The Sigur Center promotes research and policy analysis on East, Northeast,Southeast, and South Asia through an active program of publishing, teaching, public events, and policy engagement. The Center draws on the expertise of 60+ world-class faculty members throughout GW to offer the largest Asian Studies program in metropolitan DC.
Together with the GW Institute for Korean Studies (GWIKS), the Center supports the East Asia National Resource Center, a Title VI center of academic excellence.
GW Core Korean Studies Programs: Overview
Korea-focused core faculty conduct teach and research on all aspects of Korean history, culture, and society with an emphasis on North Korean literature and films, North Korean Society and Culture, Korean syntax and phonology. Historians lecture on and conduct research focusing Korean politics and foreign diplomacy of the turn of the 20th century, Korea's current relations with neighboring countries from the Three Kingdoms era to present. Multiple political science professors in the Political Science conduct research and analysis focusing on Korea-China and Korea-Japan relations during both historical and contemporary eras.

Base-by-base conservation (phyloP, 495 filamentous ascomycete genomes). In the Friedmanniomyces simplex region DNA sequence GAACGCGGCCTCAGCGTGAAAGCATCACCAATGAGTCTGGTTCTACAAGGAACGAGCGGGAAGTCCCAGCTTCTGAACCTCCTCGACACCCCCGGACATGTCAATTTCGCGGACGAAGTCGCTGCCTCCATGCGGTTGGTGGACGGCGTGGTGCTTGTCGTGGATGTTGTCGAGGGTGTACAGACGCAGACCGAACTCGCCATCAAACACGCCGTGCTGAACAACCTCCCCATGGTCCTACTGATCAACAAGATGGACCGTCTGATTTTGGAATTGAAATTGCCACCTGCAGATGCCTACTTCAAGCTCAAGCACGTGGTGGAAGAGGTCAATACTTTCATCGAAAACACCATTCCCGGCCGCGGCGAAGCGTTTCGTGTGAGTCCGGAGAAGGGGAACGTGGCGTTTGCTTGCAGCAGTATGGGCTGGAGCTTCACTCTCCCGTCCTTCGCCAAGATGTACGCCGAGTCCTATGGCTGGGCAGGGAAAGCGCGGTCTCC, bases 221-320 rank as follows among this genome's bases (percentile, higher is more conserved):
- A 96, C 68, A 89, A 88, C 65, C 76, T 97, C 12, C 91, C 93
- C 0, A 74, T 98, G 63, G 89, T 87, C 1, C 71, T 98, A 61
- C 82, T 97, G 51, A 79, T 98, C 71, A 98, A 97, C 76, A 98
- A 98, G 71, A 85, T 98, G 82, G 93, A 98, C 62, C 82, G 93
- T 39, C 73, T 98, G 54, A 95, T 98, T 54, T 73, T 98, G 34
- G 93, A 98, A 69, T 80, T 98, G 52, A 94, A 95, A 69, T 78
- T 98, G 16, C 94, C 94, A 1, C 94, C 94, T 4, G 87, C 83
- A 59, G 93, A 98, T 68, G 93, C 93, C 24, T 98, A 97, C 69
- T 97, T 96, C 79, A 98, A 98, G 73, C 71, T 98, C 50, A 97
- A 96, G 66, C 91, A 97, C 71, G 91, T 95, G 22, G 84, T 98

Focus on Korea outside Korea-Focused Courses
The study of Korea is also rooted in more broadly focused faculty research and course offerings across the university. The programs and departments that these faculty members are home to include international affairs, security policy, economics, history, political science, international business, education, and media and public affairs. The themes emerging from their teachings and research across these many departments cover not only Korean language and culture but also themes such as the Three Kingdoms and Three Dynasties of Korea, Japanese colonization period, Korean war, democratization of Korea, government led economic development plans that led to the miracle on the Han River, issues of modern Korea such as gender racial economic discrimination or social movements, Korean culture within the context of issues of Korean society, the intersection of Confucian philosophy and democracy in Asian countries, English literature and the Korean American diaspora, the influence of US policy on Korean domestic politics, the economic development model of Korea in comparison to other developing countries, war crimes and genocide in Korea during the Japanese occupation and Korean War, Chinese views on North Korea, Soviets' cooperation with Korea after World War II, South Korean directors of films and plays, and Korean diaspora studies. There are infinitely more topics, particularly as students consider their research topics in each course.